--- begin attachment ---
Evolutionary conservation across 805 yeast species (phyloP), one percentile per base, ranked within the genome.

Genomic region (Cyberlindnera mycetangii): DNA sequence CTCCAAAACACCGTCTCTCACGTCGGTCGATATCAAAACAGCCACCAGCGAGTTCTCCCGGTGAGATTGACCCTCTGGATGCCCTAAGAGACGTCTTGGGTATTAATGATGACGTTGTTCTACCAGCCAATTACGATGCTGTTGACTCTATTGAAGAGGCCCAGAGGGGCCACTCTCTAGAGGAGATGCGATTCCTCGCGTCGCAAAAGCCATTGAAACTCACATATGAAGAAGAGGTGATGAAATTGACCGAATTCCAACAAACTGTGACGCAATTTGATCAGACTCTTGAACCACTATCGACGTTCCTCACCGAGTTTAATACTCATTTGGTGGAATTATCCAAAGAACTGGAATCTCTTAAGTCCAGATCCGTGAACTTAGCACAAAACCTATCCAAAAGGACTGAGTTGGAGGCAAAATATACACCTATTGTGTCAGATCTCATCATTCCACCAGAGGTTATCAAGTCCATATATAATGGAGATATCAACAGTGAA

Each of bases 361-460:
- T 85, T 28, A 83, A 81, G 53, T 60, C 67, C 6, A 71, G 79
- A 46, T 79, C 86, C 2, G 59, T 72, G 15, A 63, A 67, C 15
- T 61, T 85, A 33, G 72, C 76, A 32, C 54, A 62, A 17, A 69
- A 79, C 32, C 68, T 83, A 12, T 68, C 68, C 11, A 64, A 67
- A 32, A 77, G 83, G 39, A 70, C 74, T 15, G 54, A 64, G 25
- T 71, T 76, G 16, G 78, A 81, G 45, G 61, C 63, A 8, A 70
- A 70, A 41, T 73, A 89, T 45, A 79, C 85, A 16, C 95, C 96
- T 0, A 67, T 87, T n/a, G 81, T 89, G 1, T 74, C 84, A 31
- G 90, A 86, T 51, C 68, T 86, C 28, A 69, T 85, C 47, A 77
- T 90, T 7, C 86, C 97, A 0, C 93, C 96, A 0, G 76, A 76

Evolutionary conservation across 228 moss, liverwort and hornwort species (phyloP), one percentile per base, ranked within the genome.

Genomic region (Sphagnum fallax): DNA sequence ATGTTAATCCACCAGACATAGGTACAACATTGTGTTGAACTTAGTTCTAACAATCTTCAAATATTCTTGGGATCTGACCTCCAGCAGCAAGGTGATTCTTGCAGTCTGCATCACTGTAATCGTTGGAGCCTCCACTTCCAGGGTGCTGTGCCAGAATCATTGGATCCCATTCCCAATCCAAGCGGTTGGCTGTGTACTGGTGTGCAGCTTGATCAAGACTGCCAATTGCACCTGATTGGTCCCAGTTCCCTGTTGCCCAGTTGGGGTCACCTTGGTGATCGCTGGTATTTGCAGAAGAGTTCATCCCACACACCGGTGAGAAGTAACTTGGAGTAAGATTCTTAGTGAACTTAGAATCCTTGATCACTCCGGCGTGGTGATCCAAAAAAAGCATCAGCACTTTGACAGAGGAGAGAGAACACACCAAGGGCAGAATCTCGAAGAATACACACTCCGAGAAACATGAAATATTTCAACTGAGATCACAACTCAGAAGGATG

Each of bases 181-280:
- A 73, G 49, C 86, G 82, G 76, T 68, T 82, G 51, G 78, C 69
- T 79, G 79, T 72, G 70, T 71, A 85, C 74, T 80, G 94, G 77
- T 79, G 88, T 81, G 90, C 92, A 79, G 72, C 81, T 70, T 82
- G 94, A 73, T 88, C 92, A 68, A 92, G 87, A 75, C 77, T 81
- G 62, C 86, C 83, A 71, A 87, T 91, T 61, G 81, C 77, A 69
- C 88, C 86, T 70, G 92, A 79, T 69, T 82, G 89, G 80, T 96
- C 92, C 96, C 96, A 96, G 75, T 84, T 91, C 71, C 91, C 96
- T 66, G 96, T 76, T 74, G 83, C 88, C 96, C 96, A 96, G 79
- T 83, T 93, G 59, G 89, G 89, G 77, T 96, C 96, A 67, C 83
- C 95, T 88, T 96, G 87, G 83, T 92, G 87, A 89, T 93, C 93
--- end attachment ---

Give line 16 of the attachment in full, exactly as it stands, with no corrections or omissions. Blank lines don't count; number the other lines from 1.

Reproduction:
Each of bases 181-280: